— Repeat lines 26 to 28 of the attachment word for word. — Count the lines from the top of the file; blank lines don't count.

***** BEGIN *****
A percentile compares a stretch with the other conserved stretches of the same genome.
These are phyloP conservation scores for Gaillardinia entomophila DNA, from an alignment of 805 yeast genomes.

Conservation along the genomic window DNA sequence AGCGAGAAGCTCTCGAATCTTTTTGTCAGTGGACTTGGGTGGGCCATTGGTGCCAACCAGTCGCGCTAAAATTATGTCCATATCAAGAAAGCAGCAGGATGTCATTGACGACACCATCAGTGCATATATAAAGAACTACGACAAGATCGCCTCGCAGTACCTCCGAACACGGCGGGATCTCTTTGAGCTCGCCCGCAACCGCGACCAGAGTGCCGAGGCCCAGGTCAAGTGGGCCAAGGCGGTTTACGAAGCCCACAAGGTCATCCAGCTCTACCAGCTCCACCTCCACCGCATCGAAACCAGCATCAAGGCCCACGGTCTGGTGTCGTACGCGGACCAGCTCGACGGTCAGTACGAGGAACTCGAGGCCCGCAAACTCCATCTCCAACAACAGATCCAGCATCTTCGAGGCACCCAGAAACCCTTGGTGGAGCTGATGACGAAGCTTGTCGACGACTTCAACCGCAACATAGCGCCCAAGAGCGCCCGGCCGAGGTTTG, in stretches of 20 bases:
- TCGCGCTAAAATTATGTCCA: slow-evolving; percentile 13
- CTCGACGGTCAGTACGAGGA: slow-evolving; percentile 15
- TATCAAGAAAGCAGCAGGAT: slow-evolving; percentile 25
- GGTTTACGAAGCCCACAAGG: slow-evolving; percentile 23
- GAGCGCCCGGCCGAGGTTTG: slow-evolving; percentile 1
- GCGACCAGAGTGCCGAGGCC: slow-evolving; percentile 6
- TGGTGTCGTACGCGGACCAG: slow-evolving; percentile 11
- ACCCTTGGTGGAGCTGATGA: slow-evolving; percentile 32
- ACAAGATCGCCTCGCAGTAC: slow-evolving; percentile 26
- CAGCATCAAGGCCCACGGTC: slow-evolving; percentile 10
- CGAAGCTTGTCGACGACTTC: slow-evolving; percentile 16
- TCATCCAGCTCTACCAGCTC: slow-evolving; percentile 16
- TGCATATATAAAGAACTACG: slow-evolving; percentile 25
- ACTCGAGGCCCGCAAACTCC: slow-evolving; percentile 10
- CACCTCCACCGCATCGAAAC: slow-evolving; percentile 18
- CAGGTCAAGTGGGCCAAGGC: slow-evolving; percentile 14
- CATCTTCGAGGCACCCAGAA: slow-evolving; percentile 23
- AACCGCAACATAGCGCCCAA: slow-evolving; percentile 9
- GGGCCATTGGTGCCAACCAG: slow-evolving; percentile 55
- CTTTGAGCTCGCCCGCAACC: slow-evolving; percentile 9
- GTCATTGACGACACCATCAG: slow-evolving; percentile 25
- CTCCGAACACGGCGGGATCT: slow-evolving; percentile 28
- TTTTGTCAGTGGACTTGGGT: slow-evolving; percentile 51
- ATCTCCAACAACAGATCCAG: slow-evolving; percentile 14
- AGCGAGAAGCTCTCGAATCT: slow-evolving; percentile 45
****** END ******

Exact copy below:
- TTTTGTCAGTGGACTTGGGT: slow-evolving; percentile 51
- ATCTCCAACAACAGATCCAG: slow-evolving; percentile 14
- AGCGAGAAGCTCTCGAATCT: slow-evolving; percentile 45